"We are at a crossroads. We can let the shooting continue or we can act. We can protect our families, our future. We can vote. We can be on the right side of history. We must elect Joe Biden. He was there for me; he'll be there for you, too."
Former Secretary of State and 2016 Democratic presidential nominee Hillary Clinton urged Americans to "vote and convince everyone you know to vote" for Joe Biden and Kamala Harris.
"We need numbers so overwhelming Trump can't sneak or steal his way to victory," Clinton said from her home in Chappaqua, New York. "Vote like our lives and livelihoods are on the line, because they are," she said.
"I wish Donald Trump had been a better president. Because America needs a better president than this," Clinton added.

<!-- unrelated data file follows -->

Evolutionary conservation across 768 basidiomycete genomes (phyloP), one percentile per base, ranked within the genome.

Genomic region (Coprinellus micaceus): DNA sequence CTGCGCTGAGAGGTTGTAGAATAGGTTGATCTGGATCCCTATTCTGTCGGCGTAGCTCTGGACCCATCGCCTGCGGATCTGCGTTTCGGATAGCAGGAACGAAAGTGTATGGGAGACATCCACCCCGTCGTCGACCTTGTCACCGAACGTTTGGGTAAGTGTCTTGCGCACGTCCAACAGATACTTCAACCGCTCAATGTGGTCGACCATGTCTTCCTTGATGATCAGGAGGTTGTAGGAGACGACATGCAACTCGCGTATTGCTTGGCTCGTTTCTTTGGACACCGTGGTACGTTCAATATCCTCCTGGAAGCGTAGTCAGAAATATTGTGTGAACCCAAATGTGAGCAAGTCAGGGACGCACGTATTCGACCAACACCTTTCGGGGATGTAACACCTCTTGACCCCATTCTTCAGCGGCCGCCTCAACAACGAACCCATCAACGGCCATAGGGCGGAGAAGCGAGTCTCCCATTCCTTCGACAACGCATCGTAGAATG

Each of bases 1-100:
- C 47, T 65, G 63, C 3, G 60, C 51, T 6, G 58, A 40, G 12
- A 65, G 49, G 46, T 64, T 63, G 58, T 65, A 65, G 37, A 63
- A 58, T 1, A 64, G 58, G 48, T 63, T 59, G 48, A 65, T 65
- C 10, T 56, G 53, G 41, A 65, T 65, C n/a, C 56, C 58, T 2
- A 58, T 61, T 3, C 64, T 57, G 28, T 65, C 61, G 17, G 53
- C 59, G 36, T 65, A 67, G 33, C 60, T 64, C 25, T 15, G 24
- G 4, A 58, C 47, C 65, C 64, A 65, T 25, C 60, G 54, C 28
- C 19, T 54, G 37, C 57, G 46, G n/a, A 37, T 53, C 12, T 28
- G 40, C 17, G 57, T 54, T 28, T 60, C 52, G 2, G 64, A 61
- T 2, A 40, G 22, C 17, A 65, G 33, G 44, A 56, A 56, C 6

House Speaker Nancy Pelosi used her time to take aim at Senate Majority Leader Mitch McConnell for obstructing legislation that her chamber has passed.
"We have sent the Senate bills for lower health-care costs, for bigger paychecks, for cleaner government, protecting John Lewis' voting rights and enacting George Floyd Justice in Policing Act," she said. "We've sent the Senate bills to protect our dreamers, LGBTQ equality, to prevent gun violence, and to preserve our planet for future generations, and even more. All of this is possible for America. Who is standing in the way? Mitch McConnell and Donald Trump."